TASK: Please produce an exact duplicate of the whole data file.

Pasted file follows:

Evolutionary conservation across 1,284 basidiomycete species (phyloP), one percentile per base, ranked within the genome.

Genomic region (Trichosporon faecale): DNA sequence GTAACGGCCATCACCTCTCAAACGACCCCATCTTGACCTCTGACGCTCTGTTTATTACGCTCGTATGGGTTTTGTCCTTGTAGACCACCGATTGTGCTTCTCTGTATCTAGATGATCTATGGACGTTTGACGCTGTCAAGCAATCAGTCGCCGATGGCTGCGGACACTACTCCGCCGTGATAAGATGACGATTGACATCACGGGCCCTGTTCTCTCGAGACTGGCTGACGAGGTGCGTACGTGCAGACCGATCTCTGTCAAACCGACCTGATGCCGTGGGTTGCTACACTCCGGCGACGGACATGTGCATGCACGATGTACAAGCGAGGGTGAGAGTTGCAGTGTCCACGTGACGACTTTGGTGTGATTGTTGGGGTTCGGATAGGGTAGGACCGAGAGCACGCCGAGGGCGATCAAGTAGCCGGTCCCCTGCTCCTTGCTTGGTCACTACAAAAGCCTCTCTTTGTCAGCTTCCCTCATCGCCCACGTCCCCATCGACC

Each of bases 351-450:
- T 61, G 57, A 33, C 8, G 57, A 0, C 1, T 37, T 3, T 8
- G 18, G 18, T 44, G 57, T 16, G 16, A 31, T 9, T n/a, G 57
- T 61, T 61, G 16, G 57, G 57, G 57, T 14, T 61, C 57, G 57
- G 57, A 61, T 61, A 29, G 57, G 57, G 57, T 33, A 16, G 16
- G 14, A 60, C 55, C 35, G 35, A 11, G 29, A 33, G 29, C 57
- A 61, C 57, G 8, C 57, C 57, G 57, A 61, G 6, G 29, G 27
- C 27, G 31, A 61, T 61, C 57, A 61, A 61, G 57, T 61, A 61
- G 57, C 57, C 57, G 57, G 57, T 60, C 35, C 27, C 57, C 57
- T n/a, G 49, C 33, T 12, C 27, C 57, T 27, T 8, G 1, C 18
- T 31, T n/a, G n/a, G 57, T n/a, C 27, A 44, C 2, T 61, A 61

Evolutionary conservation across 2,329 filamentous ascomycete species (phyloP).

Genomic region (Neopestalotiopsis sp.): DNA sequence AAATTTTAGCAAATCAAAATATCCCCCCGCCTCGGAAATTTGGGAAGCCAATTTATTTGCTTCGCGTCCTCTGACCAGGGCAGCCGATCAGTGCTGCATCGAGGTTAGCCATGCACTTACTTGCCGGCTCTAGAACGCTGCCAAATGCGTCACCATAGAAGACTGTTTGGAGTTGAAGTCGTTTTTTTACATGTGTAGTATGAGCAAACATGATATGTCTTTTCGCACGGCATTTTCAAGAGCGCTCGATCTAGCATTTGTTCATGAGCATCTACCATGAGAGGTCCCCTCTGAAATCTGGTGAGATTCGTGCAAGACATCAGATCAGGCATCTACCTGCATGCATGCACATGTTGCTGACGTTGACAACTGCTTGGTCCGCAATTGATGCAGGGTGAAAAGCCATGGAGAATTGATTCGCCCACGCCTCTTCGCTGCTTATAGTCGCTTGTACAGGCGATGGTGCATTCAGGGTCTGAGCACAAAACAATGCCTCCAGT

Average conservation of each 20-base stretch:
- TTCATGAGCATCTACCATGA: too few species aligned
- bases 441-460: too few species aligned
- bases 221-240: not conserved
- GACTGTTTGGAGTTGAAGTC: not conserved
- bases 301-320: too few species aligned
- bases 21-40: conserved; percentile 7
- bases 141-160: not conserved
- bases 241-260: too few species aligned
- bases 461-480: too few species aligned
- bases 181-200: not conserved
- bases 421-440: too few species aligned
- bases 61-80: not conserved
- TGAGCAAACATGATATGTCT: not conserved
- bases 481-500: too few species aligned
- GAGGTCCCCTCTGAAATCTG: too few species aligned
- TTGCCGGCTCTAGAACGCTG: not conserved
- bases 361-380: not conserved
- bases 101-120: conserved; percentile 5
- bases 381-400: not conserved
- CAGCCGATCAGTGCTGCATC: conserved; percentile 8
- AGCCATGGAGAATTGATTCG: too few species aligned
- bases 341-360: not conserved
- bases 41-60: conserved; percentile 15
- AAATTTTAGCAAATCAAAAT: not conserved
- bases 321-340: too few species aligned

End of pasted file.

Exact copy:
Evolutionary conservation across 1,284 basidiomycete species (phyloP), one percentile per base, ranked within the genome.

Genomic region (Trichosporon faecale): DNA sequence GTAACGGCCATCACCTCTCAAACGACCCCATCTTGACCTCTGACGCTCTGTTTATTACGCTCGTATGGGTTTTGTCCTTGTAGACCACCGATTGTGCTTCTCTGTATCTAGATGATCTATGGACGTTTGACGCTGTCAAGCAATCAGTCGCCGATGGCTGCGGACACTACTCCGCCGTGATAAGATGACGATTGACATCACGGGCCCTGTTCTCTCGAGACTGGCTGACGAGGTGCGTACGTGCAGACCGATCTCTGTCAAACCGACCTGATGCCGTGGGTTGCTACACTCCGGCGACGGACATGTGCATGCACGATGTACAAGCGAGGGTGAGAGTTGCAGTGTCCACGTGACGACTTTGGTGTGATTGTTGGGGTTCGGATAGGGTAGGACCGAGAGCACGCCGAGGGCGATCAAGTAGCCGGTCCCCTGCTCCTTGCTTGGTCACTACAAAAGCCTCTCTTTGTCAGCTTCCCTCATCGCCCACGTCCCCATCGACC

Each of bases 351-450:
- T 61, G 57, A 33, C 8, G 57, A 0, C 1, T 37, T 3, T 8
- G 18, G 18, T 44, G 57, T 16, G 16, A 31, T 9, T n/a, G 57
- T 61, T 61, G 16, G 57, G 57, G 57, T 14, T 61, C 57, G 57
- G 57, A 61, T 61, A 29, G 57, G 57, G 57, T 33, A 16, G 16
- G 14, A 60, C 55, C 35, G 35, A 11, G 29, A 33, G 29, C 57
- A 61, C 57, G 8, C 57, C 57, G 57, A 61, G 6, G 29, G 27
- C 27, G 31, A 61, T 61, C 57, A 61, A 61, G 57, T 61, A 61
- G 57, C 57, C 57, G 57, G 57, T 60, C 35, C 27, C 57, C 57
- T n/a, G 49, C 33, T 12, C 27, C 57, T 27, T 8, G 1, C 18
- T 31, T n/a, G n/a, G 57, T n/a, C 27, A 44, C 2, T 61, A 61

Evolutionary conservation across 2,329 filamentous ascomycete species (phyloP).

Genomic region (Neopestalotiopsis sp.): DNA sequence AAATTTTAGCAAATCAAAATATCCCCCCGCCTCGGAAATTTGGGAAGCCAATTTATTTGCTTCGCGTCCTCTGACCAGGGCAGCCGATCAGTGCTGCATCGAGGTTAGCCATGCACTTACTTGCCGGCTCTAGAACGCTGCCAAATGCGTCACCATAGAAGACTGTTTGGAGTTGAAGTCGTTTTTTTACATGTGTAGTATGAGCAAACATGATATGTCTTTTCGCACGGCATTTTCAAGAGCGCTCGATCTAGCATTTGTTCATGAGCATCTACCATGAGAGGTCCCCTCTGAAATCTGGTGAGATTCGTGCAAGACATCAGATCAGGCATCTACCTGCATGCATGCACATGTTGCTGACGTTGACAACTGCTTGGTCCGCAATTGATGCAGGGTGAAAAGCCATGGAGAATTGATTCGCCCACGCCTCTTCGCTGCTTATAGTCGCTTGTACAGGCGATGGTGCATTCAGGGTCTGAGCACAAAACAATGCCTCCAGT

Average conservation of each 20-base stretch:
- TTCATGAGCATCTACCATGA: too few species aligned
- bases 441-460: too few species aligned
- bases 221-240: not conserved
- GACTGTTTGGAGTTGAAGTC: not conserved
- bases 301-320: too few species aligned
- bases 21-40: conserved; percentile 7
- bases 141-160: not conserved
- bases 241-260: too few species aligned
- bases 461-480: too few species aligned
- bases 181-200: not conserved
- bases 421-440: too few species aligned
- bases 61-80: not conserved
- TGAGCAAACATGATATGTCT: not conserved
- bases 481-500: too few species aligned
- GAGGTCCCCTCTGAAATCTG: too few species aligned
- TTGCCGGCTCTAGAACGCTG: not conserved
- bases 361-380: not conserved
- bases 101-120: conserved; percentile 5
- bases 381-400: not conserved
- CAGCCGATCAGTGCTGCATC: conserved; percentile 8
- AGCCATGGAGAATTGATTCG: too few species aligned
- bases 341-360: not conserved
- bases 41-60: conserved; percentile 15
- AAATTTTAGCAAATCAAAAT: not conserved
- bases 321-340: too few species aligned